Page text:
Query: Is "w" a Vowel?
lynnem at COGS.SUSX.AC.UK
Fri Apr 28 17:48:30 UTC 2000
FROMADDRESS: karen_wyatt at beverlycorp.com
NOTES: My husband and I have gotten into a discussion about vowels. He
said that he was taught that a, e, i, o, u and sometimes y and w. I on
the other hand was taught the same except for the w part. What letters
are considered to be vowels all the time and some of the time??
It's not the answers that are wrong, it's the question, really. A vowel
is a type of sound. But a letter is not a sound--it's something that
represents a sound. Usually, A, E, I, O and U represent sounds that are
vowels. But sometimes W and Y represent sounds that are vowels and
sometimes they represent sounds that are consonants.
Part of the reason for this is that the sounds that those letters
usually represent (the 'w' in 'with' and the 'y' in 'yellow') are
"semivowels" or "glides." They are consonants that are very similar to
vowels, in that you shape the vocal tract for y and w almost like you
shape it for 'ee' and 'u', and you express the sounds in similar
But a bigger part of the reason for the "sometimes" bit is that English
spelling is the product of several centuries' weirdnesses. The letters
'y' and 'w', when standing for vowels stand for the same vowels as other
letters do. For example the 'y' in my name (Lynne) represents the same
sound as the 'i' in "bin". So 'y' may represent a vowel, but it doesn't
represent a vowel that is uniquely the 'y' vowel.
It's harder to find examples of 'w' representing a vowel on its own, but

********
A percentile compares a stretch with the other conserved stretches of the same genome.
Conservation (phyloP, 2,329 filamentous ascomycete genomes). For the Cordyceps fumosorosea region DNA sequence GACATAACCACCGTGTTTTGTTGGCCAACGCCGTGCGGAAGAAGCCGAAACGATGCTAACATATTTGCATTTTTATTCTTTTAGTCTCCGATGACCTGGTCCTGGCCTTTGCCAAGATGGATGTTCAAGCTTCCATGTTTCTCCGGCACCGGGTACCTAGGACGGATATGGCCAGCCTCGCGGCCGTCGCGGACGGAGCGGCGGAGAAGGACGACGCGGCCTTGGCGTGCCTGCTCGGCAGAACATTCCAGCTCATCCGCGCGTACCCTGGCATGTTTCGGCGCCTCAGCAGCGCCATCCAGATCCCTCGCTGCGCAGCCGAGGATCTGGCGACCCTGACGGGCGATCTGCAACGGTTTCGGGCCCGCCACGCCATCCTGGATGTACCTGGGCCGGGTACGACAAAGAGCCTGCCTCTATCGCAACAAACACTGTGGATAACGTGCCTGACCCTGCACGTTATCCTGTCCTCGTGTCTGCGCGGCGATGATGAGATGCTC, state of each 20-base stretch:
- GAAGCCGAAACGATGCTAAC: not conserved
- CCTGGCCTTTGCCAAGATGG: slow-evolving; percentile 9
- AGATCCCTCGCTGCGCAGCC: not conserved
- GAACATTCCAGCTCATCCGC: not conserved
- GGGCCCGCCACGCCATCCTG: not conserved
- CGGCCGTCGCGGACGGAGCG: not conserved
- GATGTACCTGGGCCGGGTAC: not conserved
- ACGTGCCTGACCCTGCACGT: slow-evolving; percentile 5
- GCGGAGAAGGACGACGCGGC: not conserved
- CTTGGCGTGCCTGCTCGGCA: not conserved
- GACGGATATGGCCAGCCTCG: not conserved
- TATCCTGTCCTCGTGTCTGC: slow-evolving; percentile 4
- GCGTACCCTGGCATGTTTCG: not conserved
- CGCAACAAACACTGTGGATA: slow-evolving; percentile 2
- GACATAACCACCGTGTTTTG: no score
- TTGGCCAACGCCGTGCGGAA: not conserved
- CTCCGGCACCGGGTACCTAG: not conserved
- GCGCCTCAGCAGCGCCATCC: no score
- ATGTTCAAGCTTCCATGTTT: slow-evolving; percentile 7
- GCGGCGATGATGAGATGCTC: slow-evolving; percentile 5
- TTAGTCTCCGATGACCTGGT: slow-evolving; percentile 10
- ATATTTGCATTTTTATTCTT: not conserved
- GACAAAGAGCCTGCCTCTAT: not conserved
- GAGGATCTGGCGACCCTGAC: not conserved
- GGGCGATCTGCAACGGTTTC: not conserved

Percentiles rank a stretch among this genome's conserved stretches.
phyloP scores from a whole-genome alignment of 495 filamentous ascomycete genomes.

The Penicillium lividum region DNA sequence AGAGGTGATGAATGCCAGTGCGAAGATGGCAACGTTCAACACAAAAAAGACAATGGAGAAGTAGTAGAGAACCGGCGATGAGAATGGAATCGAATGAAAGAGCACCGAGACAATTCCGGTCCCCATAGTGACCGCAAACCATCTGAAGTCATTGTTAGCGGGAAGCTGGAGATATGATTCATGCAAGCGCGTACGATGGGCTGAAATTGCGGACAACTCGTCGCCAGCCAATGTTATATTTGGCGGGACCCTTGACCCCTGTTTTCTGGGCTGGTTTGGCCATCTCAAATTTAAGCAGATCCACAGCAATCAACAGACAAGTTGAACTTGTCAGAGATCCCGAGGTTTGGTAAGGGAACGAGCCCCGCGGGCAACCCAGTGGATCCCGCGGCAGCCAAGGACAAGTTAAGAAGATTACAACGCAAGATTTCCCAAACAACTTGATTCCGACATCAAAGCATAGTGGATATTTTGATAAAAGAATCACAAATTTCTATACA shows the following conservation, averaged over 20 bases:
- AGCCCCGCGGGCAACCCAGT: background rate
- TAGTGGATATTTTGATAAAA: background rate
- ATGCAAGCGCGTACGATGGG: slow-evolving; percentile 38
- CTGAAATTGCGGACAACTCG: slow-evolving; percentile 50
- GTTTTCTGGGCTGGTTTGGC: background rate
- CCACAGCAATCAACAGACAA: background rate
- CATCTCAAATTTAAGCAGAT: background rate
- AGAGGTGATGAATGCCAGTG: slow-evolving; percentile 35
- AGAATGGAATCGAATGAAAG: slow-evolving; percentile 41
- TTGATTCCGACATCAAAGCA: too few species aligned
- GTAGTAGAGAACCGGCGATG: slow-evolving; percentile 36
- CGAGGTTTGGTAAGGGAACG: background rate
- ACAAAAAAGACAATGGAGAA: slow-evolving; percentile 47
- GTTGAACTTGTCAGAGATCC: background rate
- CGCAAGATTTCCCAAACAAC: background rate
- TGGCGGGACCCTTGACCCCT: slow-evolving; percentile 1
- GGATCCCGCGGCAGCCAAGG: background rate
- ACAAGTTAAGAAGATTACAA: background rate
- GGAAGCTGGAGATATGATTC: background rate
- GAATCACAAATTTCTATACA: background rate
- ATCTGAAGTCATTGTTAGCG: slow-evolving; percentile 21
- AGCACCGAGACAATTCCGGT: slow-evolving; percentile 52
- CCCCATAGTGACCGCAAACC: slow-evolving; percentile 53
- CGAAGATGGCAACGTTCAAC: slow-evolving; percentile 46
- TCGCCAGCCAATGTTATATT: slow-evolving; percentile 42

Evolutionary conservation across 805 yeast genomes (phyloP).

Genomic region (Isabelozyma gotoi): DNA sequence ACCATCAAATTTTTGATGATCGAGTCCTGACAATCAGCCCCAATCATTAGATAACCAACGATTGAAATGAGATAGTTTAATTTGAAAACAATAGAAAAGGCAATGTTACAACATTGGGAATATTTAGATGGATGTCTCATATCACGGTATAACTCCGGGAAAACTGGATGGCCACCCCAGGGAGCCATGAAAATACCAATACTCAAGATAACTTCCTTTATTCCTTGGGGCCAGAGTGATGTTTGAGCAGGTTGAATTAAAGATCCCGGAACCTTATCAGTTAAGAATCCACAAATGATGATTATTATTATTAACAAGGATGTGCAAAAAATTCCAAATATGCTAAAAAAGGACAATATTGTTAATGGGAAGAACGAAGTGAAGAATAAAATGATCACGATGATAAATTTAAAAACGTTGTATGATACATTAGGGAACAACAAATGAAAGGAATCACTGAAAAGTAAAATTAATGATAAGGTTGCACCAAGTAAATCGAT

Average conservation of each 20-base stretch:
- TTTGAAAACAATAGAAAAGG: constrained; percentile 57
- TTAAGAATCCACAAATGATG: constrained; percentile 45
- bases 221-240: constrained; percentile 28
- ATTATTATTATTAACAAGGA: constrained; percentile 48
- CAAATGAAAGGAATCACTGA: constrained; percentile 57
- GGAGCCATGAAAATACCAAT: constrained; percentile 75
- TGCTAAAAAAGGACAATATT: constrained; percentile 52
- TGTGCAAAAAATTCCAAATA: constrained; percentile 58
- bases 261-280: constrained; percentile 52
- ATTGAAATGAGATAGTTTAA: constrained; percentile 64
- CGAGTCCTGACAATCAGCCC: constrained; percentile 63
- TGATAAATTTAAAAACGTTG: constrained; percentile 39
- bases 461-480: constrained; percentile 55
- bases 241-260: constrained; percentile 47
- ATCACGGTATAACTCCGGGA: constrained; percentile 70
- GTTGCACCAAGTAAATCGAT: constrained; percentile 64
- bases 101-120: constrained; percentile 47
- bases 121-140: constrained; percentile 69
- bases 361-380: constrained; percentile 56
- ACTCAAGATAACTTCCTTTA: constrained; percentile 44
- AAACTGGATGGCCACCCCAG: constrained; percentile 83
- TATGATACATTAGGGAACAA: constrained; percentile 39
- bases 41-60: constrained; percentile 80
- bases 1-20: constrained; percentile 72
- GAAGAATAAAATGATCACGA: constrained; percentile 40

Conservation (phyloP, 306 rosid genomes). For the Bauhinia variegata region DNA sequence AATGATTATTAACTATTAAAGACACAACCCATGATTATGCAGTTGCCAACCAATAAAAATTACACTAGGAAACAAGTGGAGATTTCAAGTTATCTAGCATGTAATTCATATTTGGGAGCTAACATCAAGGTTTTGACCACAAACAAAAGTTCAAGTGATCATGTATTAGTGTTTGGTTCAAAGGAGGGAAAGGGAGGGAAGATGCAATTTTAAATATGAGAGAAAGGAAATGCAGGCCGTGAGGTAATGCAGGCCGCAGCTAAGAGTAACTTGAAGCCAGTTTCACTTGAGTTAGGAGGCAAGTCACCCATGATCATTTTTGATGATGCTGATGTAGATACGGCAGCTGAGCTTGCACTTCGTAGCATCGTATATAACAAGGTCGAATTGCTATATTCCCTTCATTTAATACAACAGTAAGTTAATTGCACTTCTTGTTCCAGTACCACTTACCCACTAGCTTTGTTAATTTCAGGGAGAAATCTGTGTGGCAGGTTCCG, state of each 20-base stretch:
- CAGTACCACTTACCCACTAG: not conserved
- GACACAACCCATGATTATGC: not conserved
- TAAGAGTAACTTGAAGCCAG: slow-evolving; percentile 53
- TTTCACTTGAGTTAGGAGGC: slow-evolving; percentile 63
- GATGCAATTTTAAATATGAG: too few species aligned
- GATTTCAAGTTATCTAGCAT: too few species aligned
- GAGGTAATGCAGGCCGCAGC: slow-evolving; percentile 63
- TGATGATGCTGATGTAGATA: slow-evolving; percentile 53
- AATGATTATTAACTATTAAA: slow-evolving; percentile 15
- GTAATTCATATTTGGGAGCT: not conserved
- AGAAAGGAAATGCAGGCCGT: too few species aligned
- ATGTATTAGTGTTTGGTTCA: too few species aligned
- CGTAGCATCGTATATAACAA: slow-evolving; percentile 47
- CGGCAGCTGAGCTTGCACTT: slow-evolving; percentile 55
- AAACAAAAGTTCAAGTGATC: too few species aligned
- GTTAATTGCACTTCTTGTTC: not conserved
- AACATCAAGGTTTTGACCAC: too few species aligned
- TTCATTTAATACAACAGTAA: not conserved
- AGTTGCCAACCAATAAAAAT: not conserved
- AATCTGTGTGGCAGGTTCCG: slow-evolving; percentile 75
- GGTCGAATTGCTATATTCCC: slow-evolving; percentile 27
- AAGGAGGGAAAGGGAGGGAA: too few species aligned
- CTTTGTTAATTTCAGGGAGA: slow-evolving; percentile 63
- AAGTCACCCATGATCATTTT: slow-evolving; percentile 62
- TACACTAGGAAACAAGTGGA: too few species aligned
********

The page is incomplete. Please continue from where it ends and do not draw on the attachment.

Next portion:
one example is 'cwm' (pronounced like 'koom, which is a borrowing from
Welsh, referring to a kind of valley). (It's a great Scrabble word.) I
think most teachers don't know the word 'cwm' and instead teach
"sometimes w" on the logic that 'w' (like the other vowel-representing
letters) can be used in vowel digraphs (combinations of letters
representing vowels), like 'aw' and 'ow'. Now, on this logic, we should
say "A, E, I, O, U and sometimes Y, W, and R" (since 'r' is essentially
vowelly after other vowels, like in "barn").
That there are 5 vowels (and sometimes 6 or 7) is one of the first
things that linguistics students get 'untaught'. It's one of those
things that teachers have said forever, but which confuses matters more
than it elucidates them. If you want to know how many vowels there
really are in English, spelling is a poor guide. If you look at your
dictionary's pronunciation guide, it'll show that the number of
vowel-letters we have to spell with is far smaller than the number of
vowels that we have to spell. My American Heritage Dictionary
distinguishes 19 vowel sounds--but your dialect may vary.
Everything I've said above is about English alone--just because French
and English use the same alphabet doesn't mean that they have the same
vowels--more proof that counting "vowels" by counting letters that
represent vowels is just not a useful thing to try to do.
I hope that helps some.
Dr M Lynne Murphy
Lecturer in Linguistics
School of Cognitive and Computing Sciences
University of Sussex
Brighton BN1 9QH
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